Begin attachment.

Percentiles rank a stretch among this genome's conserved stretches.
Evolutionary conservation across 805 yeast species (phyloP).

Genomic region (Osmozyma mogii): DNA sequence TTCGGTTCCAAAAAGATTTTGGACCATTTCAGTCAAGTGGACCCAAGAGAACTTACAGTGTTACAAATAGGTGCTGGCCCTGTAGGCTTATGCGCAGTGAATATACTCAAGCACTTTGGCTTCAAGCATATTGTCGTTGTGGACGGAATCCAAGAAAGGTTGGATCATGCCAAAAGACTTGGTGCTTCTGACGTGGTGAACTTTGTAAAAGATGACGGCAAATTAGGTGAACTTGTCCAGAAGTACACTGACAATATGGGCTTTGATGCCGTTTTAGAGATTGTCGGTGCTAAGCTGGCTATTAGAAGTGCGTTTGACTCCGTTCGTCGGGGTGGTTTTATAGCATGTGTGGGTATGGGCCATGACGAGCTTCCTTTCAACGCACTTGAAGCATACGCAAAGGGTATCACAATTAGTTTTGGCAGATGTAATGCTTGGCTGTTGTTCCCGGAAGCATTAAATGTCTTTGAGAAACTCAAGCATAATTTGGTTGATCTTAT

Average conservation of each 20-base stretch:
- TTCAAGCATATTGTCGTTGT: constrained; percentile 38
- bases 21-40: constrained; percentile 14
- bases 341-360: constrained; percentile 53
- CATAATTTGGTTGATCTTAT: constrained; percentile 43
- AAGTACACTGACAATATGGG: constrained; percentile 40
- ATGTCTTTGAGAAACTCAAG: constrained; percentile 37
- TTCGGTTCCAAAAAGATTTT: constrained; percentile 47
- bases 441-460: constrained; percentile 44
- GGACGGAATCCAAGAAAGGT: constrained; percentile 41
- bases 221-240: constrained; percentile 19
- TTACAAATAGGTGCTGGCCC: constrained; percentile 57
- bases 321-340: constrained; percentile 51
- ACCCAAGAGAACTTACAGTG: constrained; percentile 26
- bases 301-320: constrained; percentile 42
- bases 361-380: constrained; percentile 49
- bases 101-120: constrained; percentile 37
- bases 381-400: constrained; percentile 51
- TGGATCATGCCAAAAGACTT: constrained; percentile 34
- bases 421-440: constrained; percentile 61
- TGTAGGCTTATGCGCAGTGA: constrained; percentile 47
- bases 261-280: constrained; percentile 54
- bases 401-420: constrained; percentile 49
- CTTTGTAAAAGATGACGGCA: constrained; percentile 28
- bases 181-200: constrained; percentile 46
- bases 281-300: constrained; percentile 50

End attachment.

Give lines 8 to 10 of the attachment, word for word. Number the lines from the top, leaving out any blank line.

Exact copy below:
- CATAATTTGGTTGATCTTAT: constrained; percentile 43
- AAGTACACTGACAATATGGG: constrained; percentile 40
- ATGTCTTTGAGAAACTCAAG: constrained; percentile 37